- Fitz & The Tantrums and Christina Perri (8/6 at Schubas) - I have had so much fun covering Fitz & The Tantrums in 2011. I interviewed Fitz and am happy to report that he's the real deal. I also saw the band at Schubas, Metro and even a small industry showcase with only about thirty or forty other people at Comma Music... But it was that Lollapalooza aftershow at Schubas that Fitz and I spent twenty minutes on the phone rehashing/salivating over in October. He literally couldn't stop talking about it. I was more than happy to keep peppering him with questions about it. It was so hot on that August night and that club was so packed, that I can't believe people weren't passing out left and right following a full, dehydrated day in Grant Park. The band's call and response was never better in 2011 and "MoneyGrabber" was triumphant. For a band with only one album to their credit, they performed a tight, energetic set that would've made James Brown smile. Plus, Christina Perri impressed the hell out of me playing guitar and keyboards (and putting the focus squarely on good vocals and well-written pop songs as opposed to the overly glossy production you get on radio and record) on hits like "Jar of Hearts."
- The Lemonheads and Material re-Issue (6/28 at the Taste of Chicago) - I never got to see Material Issue live before Jim Ellison took his own life in 1996. As one of my favorite bands, I couldn't be happier that they reunited to celebrate the twentieth anniversary of International Pop Overthrow. Phil Angotti sounds eerily similar to Ellison on lead vocals and Insider Jay O'Rourke has complemented the new lineup nicely on guitar and sitar. The reunion has been done in a classy way that pays homage to the band's history without exploiting it. So the handful of shows the band performed in 2011 (starting at the Abbey Pub in April) have been rewarding and each time I saw them there was marked improvement... Which culminated in their set at The Taste. While sparsely attended, the show was nevertheless raucous. MI ran through the hits and were again solid but The Lemonheads stole the show, which, frankly, was shocking. Evan Dando's history of over-indulgence and unsteady live shows precede him. I've seen him solo at Metro and with his band at the Abbey Pub and both shows were abysmal. He only got a third chance with me because Material re-Issue was on the bill and it was free. But at The Taste, he tore through his set with a reckless abandon and songs like "Alison's Starting to Happen" were crazy good. What's more? Dando looked great AND sounded great. How that man can still sing so well after what he has put his body through is beyond me (seriously, check out the meaning to the song "If I Could Talk, I'd Tell You") but he did and it was a great show. I can't wait to check out Material re-Issue one more time tonight on New Year's Eve (in what is being billed as their final show ever) at Reggie's.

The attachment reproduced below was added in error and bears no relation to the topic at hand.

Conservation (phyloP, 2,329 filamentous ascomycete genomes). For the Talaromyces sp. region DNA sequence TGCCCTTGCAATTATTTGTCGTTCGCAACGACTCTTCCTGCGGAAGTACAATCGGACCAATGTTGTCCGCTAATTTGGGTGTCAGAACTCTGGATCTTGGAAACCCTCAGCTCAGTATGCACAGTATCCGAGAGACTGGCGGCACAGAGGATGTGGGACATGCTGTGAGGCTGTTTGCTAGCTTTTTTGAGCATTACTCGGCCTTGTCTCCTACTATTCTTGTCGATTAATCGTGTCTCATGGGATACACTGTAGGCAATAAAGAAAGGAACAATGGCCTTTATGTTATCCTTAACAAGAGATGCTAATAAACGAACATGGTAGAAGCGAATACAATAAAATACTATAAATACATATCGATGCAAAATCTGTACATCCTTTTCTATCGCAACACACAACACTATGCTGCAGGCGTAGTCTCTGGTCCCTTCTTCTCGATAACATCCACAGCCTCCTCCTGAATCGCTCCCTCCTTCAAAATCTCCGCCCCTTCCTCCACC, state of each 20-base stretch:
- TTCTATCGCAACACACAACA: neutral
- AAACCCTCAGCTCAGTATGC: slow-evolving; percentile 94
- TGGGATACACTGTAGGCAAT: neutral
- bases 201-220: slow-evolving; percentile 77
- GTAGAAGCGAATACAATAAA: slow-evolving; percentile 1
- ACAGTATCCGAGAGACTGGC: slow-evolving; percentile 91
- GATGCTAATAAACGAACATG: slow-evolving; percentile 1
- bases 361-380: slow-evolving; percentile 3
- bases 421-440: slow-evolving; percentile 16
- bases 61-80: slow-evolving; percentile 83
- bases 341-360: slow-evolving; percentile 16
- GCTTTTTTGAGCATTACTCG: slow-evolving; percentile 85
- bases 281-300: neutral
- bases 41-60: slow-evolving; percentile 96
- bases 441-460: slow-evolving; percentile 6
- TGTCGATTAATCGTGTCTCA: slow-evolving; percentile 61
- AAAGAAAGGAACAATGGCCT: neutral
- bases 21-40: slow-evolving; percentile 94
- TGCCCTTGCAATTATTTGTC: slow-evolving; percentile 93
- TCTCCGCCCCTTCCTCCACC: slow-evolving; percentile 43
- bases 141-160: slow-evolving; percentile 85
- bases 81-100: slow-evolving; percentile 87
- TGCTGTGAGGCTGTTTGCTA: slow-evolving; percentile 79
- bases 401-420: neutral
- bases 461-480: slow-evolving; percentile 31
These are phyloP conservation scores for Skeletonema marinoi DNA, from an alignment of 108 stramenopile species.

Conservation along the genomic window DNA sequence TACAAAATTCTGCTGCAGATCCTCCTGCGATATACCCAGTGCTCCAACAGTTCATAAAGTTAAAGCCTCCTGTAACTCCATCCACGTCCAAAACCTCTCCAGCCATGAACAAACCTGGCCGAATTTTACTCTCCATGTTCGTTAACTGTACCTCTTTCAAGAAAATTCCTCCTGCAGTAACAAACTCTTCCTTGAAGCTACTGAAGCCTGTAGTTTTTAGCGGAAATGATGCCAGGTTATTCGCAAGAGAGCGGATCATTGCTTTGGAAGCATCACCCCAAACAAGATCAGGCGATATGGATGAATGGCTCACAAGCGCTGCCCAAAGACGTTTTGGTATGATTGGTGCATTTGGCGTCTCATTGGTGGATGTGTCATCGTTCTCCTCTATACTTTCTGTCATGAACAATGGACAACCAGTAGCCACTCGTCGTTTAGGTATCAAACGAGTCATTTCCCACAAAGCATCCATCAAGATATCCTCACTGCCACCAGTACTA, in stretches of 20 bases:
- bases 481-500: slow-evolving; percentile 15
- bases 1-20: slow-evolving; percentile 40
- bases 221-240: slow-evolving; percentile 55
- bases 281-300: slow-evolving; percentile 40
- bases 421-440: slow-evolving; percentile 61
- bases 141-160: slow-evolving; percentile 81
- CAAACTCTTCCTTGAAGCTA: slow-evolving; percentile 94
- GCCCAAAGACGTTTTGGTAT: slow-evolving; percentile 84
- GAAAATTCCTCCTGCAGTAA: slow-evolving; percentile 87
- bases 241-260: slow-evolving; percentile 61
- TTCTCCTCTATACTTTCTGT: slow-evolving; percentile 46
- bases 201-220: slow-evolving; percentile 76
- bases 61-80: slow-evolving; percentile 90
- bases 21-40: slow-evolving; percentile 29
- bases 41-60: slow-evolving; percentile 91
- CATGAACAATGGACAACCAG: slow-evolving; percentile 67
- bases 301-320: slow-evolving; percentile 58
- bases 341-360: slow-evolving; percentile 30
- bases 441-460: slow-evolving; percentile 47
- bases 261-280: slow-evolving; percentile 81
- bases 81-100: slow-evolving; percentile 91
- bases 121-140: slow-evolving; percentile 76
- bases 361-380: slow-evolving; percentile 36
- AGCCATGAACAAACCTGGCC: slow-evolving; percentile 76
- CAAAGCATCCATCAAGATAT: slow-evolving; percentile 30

- Rush (4/12 at United Center)
- U2 (7/5 at Soldier Field)
- Kids These Days (9/24 at the Hideout Block Party)
- Motörhead (2/19 at the Congress Theater)
- Steve Earle and The Dukes & Duchesses (7/19 at The Vic)
- Jeff Beck and the Imelda May Band (A tribute to Les Paul, 4/1 at the Cadillac Palace Theatre)
- HUM (9/10 at A.V. Fest)
- The Drive-By Truckers (7/8 at the Dave Matthews Caravan)
- Roger Daltrey (10/7 at The Venue at Horseshoe Chicago)
- Screaming Females (10/19 at Schubas)
- OFF! (7/16 at Pitchfork Music Festival in Union Park)
- Neko Case (7/15 at Pitchfork Music Festival in Union Park)
I saw 81 concerts in 2011 and if 2012 ends up half as good, we'll be in great shape in the new year. A very heartfelt thanks to my fellow lovers of live music who have read this blog in 2011, stopped me at a show to say hi (or to tell me that I have no clue what the hell I am talking/writing about), or chimed in with their opinions, thoughts and encouragement in the comments section here or on facebook. When I started this in June, I had no clue just how rewarding of an experience it would be and for that I'm quite grateful. Thanks! See you in 2012!
(Flaming Lips photo above taken by Jim Ryan at the Aragon Ballroom)
Tags: A.V. Fest, Aragon Ballroom, Arcade Fire, Ben Harper, Best of 2011, Bret Michaels, Charlie Sheen, Chicago Theatre, Christina Perri, Chuck Berry, Congress Theater, Dave Matthews Band, Dave Matthews Caravan, Drive-By Truckers, Edward Sharpe & The Magnetic Zeros, Fitz & The Tantrums, Florence and The Machine, Horseshoe Chicago, Hum, Imelda May, Jeff Beck, Kids These Days, Les Paul, Lincoln Hall, Marshall Crenshaw, Martyrs', Material reIssue, Mavis Staples, Motorhead, Pat Dinizio, Paul McCartney, Poison, Roger Daltrey, Rush, Schubas, Screaming Females, Smashing Pumpkins, Steve Earle, Steve Earle and The Dukes & Duchesses, Taste of Chicago, The Bottle Rockets, The Flaming Lips, The Hideout, The Hideout Block Party, The Lemonheads, The National, The Riv, The Smithereens, The Venue, The Vic, Toots & The Maytals, U2, UIC Pavilion, United Center, Viper Alley, Wilco, Wrigley Field